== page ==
You have a checkered past that includes a felony conviction.
However, you’ve paid your debt to society, and now you want to be on the other side of the fence.
Perhaps your experience with the criminal justice system has prompted you to want a career in criminal justice, but you wonder if it’s possible given your felony conviction.
The answer is more complicated than you may think.
Can You Work in Criminal Justice with a Felony Conviction?
The short answer is, it depends on a variety of factors.
Generally, government agencies will not hire anyone with a felony conviction.
This excludes you from positions in law enforcement, FBI, and probation.
When it comes to private firms, they can set their own rules regarding your background.
This means you may find employment within some criminal justice fields, including as a paralegal or attorney, private security guard, or within drug and alcohol addiction treatment.
The Type of Felony
There are several types of felonies.
While all felonies are serious, some are more serious than others.
Avvo classifies felonies as two types, crimes against property and crimes against people.
Crimes against property include theft, burglary, fraud, arson, and vandalism.
Crimes against people include assault, manslaughter, murder, rape, robbery, drug crimes, and DUI.
Crimes can also be classified as violent or non-violent.
Drug crimes and property crimes are typically non-violent, while violent crimes include assault, robbery, rape, murder, and manslaughter.
Federal law prohibits felons from owning a firearm due to the Gun Control Act of 1968.
This also prevents them from buying ammunition or purchasing a firearm.
Some states also restrict felons from gun ownership, but this varies greatly.
Texas, for example, restores gun rights after 5 years as long as you meet certain requirements.
However, other states ban you for a lifetime.
Of course, if you are prohibited from owning a gun at the federal level, it’s illegal regardless of your status at the state level.
Generally, if your rights are restored at the state level, you are also able to own a gun federally.
However, you should check with your local law enforcement agency or lawyer to be sure that’s the case for you.
If you are restricted from owning a gun, this automatically disqualifies you from some criminal justice positions, including law enforcement.
Does The Amount of Time Since the Conviction Matter?
Yes. Most background checks go back 7 years, due to the Fair Credit Reporting Act.
However, this act refers specifically to arrests.
Technically, an employer can look at convictions as far back as they wish, unless it’s prohibited by state law.
Some states limit criminal record checks to 7 years, while others place no limits.
Still, most employers and background check agencies will only go back 7 years.
When it comes to law enforcement or government positions, they may go back further.
Most applications will also ask if you have any felony convictions.
Lying on this form can get you into legal trouble, so it’s best to be honest.
This means that even if a conviction doesn’t show on a background check due to the time since the conviction, it’s possible to be disqualified due to your own honesty.
Ironic, unfortunate, but true.
The type of position you want to pursue can also have a big impact.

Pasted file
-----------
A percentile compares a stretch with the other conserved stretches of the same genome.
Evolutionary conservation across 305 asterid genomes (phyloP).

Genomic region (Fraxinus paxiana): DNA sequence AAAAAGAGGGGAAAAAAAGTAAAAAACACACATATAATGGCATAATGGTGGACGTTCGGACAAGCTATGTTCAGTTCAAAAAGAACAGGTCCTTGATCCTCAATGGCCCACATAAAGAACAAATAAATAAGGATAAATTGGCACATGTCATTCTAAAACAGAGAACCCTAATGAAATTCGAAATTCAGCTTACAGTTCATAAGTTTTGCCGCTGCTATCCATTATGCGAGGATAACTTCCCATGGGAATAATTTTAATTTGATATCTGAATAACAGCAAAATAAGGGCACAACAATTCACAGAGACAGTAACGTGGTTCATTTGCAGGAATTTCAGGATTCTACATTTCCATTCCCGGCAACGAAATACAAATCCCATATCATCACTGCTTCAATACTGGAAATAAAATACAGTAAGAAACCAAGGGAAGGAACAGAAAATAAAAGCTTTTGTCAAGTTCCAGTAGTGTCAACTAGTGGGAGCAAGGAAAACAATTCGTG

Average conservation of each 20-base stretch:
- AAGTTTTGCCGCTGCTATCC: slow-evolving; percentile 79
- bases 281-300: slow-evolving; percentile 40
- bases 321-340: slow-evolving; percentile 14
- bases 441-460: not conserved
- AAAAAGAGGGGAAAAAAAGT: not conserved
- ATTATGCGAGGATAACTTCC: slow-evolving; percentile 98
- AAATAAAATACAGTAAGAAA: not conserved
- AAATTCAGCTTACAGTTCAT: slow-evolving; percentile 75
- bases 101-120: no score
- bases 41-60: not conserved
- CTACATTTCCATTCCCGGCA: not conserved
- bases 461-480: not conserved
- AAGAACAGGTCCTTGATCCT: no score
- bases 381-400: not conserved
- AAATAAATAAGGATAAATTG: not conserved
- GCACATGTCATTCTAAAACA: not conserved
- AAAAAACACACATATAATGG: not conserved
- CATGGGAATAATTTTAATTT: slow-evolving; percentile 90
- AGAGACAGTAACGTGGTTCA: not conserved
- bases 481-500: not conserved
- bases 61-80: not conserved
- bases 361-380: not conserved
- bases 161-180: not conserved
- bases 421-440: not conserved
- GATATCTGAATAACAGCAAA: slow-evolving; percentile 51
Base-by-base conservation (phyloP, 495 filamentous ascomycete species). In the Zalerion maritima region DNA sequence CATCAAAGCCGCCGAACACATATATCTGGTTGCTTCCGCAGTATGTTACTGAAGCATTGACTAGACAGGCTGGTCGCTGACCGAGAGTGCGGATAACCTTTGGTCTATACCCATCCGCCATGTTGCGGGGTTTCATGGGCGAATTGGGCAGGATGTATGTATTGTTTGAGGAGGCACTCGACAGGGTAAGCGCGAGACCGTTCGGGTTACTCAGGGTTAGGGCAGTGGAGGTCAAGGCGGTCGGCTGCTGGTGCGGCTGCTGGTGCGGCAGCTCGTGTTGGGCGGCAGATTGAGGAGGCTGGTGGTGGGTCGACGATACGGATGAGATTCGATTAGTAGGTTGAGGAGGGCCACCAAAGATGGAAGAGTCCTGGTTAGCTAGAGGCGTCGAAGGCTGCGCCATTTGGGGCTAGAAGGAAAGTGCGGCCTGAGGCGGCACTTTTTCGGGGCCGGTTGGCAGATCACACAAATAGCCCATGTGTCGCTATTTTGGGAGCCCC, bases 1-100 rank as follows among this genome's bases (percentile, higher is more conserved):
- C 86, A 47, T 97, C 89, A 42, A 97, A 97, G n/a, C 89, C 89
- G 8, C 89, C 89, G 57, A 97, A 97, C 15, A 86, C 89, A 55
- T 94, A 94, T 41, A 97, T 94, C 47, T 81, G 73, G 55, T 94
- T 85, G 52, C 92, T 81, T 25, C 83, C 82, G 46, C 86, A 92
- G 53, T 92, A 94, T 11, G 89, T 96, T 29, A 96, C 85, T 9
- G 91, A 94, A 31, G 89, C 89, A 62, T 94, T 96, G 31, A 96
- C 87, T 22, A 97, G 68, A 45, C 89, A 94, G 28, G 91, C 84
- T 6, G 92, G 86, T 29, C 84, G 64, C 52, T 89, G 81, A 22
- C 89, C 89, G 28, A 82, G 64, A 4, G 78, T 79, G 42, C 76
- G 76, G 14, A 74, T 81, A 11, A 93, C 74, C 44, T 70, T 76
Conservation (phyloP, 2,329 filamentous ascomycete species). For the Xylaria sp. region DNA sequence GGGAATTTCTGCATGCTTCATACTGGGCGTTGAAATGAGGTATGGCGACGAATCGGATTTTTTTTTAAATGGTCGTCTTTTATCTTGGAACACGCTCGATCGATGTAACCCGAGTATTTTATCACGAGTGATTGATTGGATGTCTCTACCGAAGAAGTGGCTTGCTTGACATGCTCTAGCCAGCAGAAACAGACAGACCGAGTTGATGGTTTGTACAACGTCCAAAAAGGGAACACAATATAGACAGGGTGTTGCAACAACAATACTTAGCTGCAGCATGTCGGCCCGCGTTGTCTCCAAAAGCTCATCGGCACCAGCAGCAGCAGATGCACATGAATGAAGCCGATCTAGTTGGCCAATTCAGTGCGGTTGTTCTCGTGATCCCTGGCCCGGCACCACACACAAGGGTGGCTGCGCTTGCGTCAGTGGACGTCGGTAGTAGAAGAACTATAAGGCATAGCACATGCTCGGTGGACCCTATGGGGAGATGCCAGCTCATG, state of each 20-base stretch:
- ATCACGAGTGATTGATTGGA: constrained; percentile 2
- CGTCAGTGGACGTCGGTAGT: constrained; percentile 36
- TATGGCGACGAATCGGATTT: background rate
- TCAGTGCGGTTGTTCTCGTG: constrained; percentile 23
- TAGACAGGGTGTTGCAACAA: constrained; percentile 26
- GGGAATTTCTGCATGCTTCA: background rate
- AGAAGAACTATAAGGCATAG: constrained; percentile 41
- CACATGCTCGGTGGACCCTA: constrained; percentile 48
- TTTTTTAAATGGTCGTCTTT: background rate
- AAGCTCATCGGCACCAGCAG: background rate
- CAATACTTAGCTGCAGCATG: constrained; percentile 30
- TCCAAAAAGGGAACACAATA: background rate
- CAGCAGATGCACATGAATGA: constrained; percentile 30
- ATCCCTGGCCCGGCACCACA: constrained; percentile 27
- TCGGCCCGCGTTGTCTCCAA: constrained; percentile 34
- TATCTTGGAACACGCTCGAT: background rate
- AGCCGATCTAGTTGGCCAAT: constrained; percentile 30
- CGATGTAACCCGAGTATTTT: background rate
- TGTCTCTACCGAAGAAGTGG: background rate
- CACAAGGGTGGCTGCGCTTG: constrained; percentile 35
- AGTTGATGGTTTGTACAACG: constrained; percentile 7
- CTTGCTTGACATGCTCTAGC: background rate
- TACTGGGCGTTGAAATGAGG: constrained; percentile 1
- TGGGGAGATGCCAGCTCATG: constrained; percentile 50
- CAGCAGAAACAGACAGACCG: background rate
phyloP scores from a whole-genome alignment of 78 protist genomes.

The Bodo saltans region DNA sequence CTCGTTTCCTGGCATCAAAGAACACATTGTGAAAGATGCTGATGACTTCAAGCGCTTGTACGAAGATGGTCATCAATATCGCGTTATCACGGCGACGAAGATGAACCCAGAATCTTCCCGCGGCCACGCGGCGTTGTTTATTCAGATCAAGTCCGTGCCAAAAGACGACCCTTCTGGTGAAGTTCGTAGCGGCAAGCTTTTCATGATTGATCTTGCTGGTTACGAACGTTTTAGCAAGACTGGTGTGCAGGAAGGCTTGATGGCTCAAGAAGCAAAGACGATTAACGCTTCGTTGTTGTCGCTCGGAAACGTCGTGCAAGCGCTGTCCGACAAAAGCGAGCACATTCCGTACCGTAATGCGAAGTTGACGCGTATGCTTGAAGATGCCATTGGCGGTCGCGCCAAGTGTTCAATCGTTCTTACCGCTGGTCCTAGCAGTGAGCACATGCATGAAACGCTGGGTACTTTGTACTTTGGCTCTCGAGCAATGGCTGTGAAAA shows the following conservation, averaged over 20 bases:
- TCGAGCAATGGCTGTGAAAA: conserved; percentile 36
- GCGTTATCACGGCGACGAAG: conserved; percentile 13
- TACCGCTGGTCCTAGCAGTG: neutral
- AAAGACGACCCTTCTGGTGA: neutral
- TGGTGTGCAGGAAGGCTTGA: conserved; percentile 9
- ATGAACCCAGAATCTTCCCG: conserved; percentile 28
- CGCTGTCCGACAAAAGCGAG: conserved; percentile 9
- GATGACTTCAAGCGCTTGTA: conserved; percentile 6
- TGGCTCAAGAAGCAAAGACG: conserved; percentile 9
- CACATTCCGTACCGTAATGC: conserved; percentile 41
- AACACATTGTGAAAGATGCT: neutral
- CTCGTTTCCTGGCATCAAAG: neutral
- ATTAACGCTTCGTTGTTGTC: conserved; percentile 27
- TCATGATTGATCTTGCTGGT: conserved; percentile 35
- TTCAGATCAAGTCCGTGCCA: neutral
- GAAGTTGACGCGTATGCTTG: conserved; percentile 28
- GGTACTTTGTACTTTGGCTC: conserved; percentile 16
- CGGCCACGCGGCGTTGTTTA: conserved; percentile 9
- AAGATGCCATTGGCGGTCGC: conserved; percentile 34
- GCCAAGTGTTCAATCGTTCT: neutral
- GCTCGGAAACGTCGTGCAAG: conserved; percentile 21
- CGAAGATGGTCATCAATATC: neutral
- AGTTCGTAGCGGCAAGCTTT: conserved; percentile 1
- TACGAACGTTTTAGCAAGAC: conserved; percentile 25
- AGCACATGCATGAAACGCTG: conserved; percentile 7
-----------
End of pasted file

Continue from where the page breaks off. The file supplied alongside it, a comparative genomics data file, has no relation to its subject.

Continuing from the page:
If you are applying for your local police department, they may overlook an older conviction.
If you are applying for the FBI or the Department of Homeland Security, you will likely be disqualified because they require a higher security clearance.
Expunging Your Record
Perhaps it’s been more than 7 years, but you want to ensure that you can get the career of your dreams.
Perhaps it’s only been a few years, but you’ve been a model citizen since completing your sentence.
You may be able to get your record expunged.
Police departments and other government agencies can view sealed records, but they generally can’t see expunged records.
This means, in terms of your background, it’s like the incident never happened.
The expungement process varies from state to state.
Generally, the process requires you to fill out an application, pay a fee, and go in front of a judge, who makes the determination to expunge your record.
Depending on the state, expungement may only be available for lower-level felonies.
Your state may also have time limits that require a number of years to pass without further legal troubles before you are eligible.
You’ll need to get the expungement in the state you were convicted in, even if you are pursuing a job in another state.
If the crime was committed before you were 18 years old, your records are likely sealed.
If they aren’t currently sealed, you can request the court that convicted you to seal them.
Just like expungement, you’ll be able to say that you have no felony convictions.
Sealed records generally don’t show up in background checks.
In fact, it’s often illegal to reveal them.
Some states will allow you to get a job in criminal justice with a felony conviction.
These states include Arizona, Colorado, Connecticut, Florida, Kentucky, Louisiana, Minnesota, New Mexico, New York, and Washington.
The specific laws vary based on the state, but generally, these states don’t allow any public or government agency to ask about your criminal background.
This gives those with a felony conviction a fresh start, which can make your future brighter.
Some states do have limitations if the crime you committed relates directly to the position you are applying for, however.
You’ll want to check the specific laws in your state for a better understanding of your options.
Getting a job in criminal justice with a felony conviction is hard, but not always impossible.
It depends on the felony, the state you are working in, and the position you are interested in.